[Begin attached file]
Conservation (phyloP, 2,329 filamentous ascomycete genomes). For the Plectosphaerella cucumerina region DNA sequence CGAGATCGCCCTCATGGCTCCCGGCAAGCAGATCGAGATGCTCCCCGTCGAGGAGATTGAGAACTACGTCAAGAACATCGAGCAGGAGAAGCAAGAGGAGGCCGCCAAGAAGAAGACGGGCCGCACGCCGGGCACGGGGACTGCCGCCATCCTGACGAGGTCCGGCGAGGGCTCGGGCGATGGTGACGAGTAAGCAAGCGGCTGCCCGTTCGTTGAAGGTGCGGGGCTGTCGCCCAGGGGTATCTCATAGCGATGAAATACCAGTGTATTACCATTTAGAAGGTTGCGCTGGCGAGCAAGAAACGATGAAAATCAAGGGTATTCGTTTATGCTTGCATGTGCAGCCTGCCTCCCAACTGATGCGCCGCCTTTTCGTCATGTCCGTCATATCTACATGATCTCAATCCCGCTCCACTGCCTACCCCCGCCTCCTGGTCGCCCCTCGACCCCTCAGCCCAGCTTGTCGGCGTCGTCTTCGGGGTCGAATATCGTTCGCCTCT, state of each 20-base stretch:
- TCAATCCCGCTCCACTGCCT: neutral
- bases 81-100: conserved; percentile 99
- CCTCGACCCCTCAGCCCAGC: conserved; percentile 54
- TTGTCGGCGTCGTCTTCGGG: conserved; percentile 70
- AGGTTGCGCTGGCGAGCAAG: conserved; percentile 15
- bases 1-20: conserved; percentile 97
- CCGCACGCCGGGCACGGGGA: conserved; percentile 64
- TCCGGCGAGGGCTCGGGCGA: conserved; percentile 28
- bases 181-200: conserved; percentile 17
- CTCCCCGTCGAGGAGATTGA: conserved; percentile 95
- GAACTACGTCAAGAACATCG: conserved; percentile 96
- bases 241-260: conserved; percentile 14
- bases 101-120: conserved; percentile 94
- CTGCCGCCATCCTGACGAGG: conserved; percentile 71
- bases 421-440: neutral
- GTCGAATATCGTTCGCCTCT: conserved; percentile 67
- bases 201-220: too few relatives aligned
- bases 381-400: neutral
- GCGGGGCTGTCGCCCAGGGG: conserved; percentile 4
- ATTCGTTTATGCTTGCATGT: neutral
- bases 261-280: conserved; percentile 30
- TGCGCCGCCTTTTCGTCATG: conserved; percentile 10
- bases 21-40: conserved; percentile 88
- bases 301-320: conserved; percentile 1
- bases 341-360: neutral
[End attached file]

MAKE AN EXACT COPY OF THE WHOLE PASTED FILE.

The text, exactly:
Conservation (phyloP, 2,329 filamentous ascomycete genomes). For the Plectosphaerella cucumerina region DNA sequence CGAGATCGCCCTCATGGCTCCCGGCAAGCAGATCGAGATGCTCCCCGTCGAGGAGATTGAGAACTACGTCAAGAACATCGAGCAGGAGAAGCAAGAGGAGGCCGCCAAGAAGAAGACGGGCCGCACGCCGGGCACGGGGACTGCCGCCATCCTGACGAGGTCCGGCGAGGGCTCGGGCGATGGTGACGAGTAAGCAAGCGGCTGCCCGTTCGTTGAAGGTGCGGGGCTGTCGCCCAGGGGTATCTCATAGCGATGAAATACCAGTGTATTACCATTTAGAAGGTTGCGCTGGCGAGCAAGAAACGATGAAAATCAAGGGTATTCGTTTATGCTTGCATGTGCAGCCTGCCTCCCAACTGATGCGCCGCCTTTTCGTCATGTCCGTCATATCTACATGATCTCAATCCCGCTCCACTGCCTACCCCCGCCTCCTGGTCGCCCCTCGACCCCTCAGCCCAGCTTGTCGGCGTCGTCTTCGGGGTCGAATATCGTTCGCCTCT, state of each 20-base stretch:
- TCAATCCCGCTCCACTGCCT: neutral
- bases 81-100: conserved; percentile 99
- CCTCGACCCCTCAGCCCAGC: conserved; percentile 54
- TTGTCGGCGTCGTCTTCGGG: conserved; percentile 70
- AGGTTGCGCTGGCGAGCAAG: conserved; percentile 15
- bases 1-20: conserved; percentile 97
- CCGCACGCCGGGCACGGGGA: conserved; percentile 64
- TCCGGCGAGGGCTCGGGCGA: conserved; percentile 28
- bases 181-200: conserved; percentile 17
- CTCCCCGTCGAGGAGATTGA: conserved; percentile 95
- GAACTACGTCAAGAACATCG: conserved; percentile 96
- bases 241-260: conserved; percentile 14
- bases 101-120: conserved; percentile 94
- CTGCCGCCATCCTGACGAGG: conserved; percentile 71
- bases 421-440: neutral
- GTCGAATATCGTTCGCCTCT: conserved; percentile 67
- bases 201-220: too few relatives aligned
- bases 381-400: neutral
- GCGGGGCTGTCGCCCAGGGG: conserved; percentile 4
- ATTCGTTTATGCTTGCATGT: neutral
- bases 261-280: conserved; percentile 30
- TGCGCCGCCTTTTCGTCATG: conserved; percentile 10
- bases 21-40: conserved; percentile 88
- bases 301-320: conserved; percentile 1
- bases 341-360: neutral